However, another rationale for the Princeton microgrid, that of being able to lower the university's electrical costs through real-time analysis of the comparative cost to produce power internally vs. buying from the regional grid—and even selling excess capacity to the regional grid—has been the dominant rationale for many other such grids.
As more microgrids come online and are tied to regional grids, researchers such as the University of Pittsburgh's Gregory Reed believe cybersecurity in the microgrid can be—in fact, will need to be—investigated and implemented, to some extent, to the grid at large.
Reed, director of the university's Center for Energy and the Energy GRID Institute, has done extensive research on tying microgrids into larger grids. He said the societal push toward including more distributed small-scale renewable generation capabilities into the larger grid should also stimulate greater consideration of how to secure the communications equipment in those components. It is at the grid tie-in to things such as an individual homeowner's solar panels and inverters, which are usually connected to the Internet—which Reed calls "prosumer" networks that combine production and consumption—where the greatest vulnerability to malware coming into the grid exists.
Reed's uneasiness about the security of prosumer equipment has been explored at length by Dutch researcher Willem Westerhof, who discovered numerous vulnerabilities in photovoltaic inverters, and theorized a coordinated attack on enough of these installations could bring a grid down.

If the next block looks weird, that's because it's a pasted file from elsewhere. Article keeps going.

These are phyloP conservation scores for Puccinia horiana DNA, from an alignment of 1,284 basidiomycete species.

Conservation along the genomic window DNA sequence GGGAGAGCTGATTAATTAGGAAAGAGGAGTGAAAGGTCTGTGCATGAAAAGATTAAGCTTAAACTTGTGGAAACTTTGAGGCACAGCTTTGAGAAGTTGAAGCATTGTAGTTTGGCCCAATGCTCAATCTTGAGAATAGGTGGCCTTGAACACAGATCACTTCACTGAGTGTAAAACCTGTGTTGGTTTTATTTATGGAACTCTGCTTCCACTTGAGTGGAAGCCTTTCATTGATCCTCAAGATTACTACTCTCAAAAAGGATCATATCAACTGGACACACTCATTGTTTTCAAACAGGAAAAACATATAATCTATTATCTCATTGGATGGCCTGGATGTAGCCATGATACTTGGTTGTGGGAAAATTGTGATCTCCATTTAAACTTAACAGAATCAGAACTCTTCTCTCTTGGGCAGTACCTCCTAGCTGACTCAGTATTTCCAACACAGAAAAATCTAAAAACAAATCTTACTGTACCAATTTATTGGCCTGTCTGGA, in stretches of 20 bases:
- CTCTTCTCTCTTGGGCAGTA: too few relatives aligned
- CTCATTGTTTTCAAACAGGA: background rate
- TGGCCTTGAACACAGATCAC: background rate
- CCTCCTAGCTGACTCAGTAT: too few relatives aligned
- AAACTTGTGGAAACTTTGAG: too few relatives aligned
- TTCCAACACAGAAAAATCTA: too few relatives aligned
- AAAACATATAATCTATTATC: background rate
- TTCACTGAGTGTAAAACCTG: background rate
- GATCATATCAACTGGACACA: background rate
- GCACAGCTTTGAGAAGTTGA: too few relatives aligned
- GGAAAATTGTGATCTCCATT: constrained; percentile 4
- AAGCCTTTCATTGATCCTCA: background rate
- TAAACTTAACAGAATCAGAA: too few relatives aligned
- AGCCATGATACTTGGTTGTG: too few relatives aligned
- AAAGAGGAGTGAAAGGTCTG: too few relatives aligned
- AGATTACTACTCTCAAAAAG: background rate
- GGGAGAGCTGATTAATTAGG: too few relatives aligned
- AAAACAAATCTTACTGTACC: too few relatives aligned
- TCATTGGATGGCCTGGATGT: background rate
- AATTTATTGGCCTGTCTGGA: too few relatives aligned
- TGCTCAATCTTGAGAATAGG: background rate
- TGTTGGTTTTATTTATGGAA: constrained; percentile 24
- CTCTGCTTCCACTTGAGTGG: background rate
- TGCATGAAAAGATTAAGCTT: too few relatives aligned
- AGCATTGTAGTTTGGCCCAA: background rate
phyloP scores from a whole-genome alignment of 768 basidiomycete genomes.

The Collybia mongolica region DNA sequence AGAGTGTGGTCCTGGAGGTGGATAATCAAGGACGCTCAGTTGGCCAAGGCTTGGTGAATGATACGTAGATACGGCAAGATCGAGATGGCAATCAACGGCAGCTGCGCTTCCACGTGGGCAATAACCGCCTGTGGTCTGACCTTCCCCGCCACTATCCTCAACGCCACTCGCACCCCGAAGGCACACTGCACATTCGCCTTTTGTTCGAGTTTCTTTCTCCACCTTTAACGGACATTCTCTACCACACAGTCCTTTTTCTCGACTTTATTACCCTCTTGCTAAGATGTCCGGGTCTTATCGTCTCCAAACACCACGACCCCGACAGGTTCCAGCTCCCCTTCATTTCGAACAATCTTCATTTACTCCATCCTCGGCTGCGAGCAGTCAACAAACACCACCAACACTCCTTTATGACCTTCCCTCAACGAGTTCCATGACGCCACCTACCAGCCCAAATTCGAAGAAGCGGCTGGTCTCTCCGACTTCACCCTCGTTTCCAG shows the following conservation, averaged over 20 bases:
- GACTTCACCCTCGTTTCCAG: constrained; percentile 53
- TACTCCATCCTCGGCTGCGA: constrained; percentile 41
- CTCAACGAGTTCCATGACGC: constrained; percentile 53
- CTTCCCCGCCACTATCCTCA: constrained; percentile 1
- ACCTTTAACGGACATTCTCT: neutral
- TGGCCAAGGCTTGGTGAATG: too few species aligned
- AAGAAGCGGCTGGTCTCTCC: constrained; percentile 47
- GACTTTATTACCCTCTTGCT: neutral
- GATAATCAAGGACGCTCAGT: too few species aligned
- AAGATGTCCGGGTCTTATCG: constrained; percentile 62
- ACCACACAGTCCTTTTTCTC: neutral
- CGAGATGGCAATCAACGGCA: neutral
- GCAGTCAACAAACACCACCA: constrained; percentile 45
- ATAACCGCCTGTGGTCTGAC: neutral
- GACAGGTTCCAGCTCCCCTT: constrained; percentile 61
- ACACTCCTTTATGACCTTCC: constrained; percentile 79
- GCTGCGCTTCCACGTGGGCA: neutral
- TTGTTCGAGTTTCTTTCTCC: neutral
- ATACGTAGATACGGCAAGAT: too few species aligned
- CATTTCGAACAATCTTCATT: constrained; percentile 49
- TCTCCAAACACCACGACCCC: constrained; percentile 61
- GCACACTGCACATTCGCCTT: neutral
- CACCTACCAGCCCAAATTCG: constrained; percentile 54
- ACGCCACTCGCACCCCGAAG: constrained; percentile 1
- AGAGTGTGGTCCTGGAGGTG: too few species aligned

There is no shortage of research and development of secure microgrid control systems emerging from both academia and private sector engineers. Reed, for example, said he is still exploring concepts he and colleagues published in IEEE Transactions on Smart Grid in 2015, which center on inserting network intelligence into DC-to-AC converters. Reed said adding the ability for utilities to have information about various microgrids within their service areas was another layer to the problem.
"The more of these microgrids we have, the larger the resources coming in from the end use side, the utilities have to have some visualization into those," he said. "You can't just keep putting them up and utilities not knowing there are resources out there.
"Do we need to look at all of these as aggregate generators as well as being load, and do the regional ISOs (Independent System Operators) all have to now gain access to those distribution facilities? If they do, it is unlikely that we will take the historic path of the hard-wired off-the-Internet system. You'll build a lot of security layers in there, but that's where you start to develop a communications and control infrastructure that creates the risk we are worried about."